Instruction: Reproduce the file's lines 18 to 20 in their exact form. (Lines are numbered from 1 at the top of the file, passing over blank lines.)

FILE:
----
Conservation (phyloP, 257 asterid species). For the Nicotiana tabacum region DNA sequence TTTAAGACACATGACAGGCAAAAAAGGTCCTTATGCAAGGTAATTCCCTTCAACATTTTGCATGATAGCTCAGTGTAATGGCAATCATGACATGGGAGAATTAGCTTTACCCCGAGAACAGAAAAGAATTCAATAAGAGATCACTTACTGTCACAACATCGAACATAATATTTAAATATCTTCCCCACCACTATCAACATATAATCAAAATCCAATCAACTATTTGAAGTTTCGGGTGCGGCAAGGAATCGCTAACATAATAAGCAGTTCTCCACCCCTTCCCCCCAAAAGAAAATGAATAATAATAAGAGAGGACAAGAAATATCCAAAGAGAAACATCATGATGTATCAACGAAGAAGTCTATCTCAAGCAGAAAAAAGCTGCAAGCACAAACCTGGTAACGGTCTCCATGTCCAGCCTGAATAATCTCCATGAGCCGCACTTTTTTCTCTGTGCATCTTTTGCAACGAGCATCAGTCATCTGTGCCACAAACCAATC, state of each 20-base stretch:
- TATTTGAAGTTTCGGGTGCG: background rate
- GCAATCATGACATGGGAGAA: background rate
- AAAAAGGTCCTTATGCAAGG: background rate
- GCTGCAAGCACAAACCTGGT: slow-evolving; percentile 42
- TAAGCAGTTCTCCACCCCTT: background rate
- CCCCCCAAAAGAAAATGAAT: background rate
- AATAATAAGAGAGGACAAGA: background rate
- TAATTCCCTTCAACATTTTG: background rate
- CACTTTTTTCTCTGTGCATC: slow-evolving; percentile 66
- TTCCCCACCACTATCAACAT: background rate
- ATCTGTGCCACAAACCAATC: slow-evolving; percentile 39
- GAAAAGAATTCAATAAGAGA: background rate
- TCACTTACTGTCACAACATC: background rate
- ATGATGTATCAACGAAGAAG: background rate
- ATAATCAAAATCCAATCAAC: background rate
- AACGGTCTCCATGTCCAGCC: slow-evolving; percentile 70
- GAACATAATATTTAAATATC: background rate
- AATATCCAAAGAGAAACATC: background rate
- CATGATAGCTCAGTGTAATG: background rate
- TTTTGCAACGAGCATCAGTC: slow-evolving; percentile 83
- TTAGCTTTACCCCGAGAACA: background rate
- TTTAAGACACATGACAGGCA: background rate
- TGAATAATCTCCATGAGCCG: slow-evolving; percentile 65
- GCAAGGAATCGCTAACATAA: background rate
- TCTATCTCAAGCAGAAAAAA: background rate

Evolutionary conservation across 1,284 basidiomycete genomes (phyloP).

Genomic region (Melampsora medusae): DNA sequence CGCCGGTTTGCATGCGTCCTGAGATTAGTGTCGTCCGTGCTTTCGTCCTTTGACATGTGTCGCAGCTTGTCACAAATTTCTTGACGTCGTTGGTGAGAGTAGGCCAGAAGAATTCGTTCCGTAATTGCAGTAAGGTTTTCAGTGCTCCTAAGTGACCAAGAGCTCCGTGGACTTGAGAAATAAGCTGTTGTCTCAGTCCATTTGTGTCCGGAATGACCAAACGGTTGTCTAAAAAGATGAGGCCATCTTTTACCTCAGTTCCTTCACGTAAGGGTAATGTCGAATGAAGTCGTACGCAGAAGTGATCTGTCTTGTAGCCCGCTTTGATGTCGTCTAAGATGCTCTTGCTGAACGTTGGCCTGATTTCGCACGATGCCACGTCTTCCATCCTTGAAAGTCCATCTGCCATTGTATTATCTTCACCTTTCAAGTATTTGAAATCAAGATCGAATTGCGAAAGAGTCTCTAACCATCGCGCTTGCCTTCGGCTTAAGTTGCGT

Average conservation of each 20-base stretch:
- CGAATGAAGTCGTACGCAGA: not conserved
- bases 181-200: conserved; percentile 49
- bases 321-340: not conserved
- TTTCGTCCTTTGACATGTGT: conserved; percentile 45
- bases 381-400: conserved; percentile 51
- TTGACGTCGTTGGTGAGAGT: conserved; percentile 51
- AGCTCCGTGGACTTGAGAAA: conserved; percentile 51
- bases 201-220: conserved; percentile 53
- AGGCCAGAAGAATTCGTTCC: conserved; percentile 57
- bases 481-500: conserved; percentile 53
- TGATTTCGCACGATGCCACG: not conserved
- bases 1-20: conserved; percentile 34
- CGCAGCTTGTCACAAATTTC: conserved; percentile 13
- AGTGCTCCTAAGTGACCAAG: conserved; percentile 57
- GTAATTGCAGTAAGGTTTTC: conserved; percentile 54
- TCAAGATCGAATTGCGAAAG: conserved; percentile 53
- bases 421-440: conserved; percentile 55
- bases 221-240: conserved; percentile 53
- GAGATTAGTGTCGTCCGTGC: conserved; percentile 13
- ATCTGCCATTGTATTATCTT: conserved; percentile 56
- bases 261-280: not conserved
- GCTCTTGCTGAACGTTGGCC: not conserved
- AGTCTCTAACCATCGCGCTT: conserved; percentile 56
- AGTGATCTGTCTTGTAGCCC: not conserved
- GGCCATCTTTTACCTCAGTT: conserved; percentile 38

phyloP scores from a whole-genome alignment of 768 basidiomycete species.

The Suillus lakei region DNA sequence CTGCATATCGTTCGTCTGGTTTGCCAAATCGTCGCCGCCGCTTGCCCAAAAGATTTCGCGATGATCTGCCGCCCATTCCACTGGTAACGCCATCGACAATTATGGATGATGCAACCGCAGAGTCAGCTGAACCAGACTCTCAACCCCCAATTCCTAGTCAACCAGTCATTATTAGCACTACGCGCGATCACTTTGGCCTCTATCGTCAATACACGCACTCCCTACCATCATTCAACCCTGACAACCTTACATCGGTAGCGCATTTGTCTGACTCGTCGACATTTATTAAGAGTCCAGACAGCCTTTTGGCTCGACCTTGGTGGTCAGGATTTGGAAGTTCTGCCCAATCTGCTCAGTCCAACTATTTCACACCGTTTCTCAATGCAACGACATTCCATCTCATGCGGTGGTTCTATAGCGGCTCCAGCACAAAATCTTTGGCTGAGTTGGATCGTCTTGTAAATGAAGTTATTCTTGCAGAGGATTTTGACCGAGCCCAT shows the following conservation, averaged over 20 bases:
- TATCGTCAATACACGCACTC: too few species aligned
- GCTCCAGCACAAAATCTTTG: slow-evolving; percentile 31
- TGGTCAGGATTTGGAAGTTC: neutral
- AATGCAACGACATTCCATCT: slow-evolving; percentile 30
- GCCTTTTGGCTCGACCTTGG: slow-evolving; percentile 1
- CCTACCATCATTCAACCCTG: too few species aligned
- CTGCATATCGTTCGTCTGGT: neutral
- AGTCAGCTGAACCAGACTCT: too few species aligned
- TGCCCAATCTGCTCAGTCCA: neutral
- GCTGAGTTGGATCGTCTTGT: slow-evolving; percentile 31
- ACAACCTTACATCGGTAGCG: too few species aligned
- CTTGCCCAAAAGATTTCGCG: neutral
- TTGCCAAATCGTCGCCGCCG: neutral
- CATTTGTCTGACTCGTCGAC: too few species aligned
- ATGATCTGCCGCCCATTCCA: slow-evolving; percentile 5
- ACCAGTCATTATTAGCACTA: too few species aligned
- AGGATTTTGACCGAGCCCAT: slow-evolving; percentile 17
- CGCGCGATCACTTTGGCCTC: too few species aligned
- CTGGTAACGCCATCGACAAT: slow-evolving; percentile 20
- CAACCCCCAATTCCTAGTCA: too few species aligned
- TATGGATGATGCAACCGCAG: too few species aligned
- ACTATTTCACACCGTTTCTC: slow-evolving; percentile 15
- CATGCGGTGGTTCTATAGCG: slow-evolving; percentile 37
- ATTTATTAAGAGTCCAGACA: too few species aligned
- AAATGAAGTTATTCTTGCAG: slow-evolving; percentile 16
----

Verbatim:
- GAACATAATATTTAAATATC: background rate
- AATATCCAAAGAGAAACATC: background rate
- CATGATAGCTCAGTGTAATG: background rate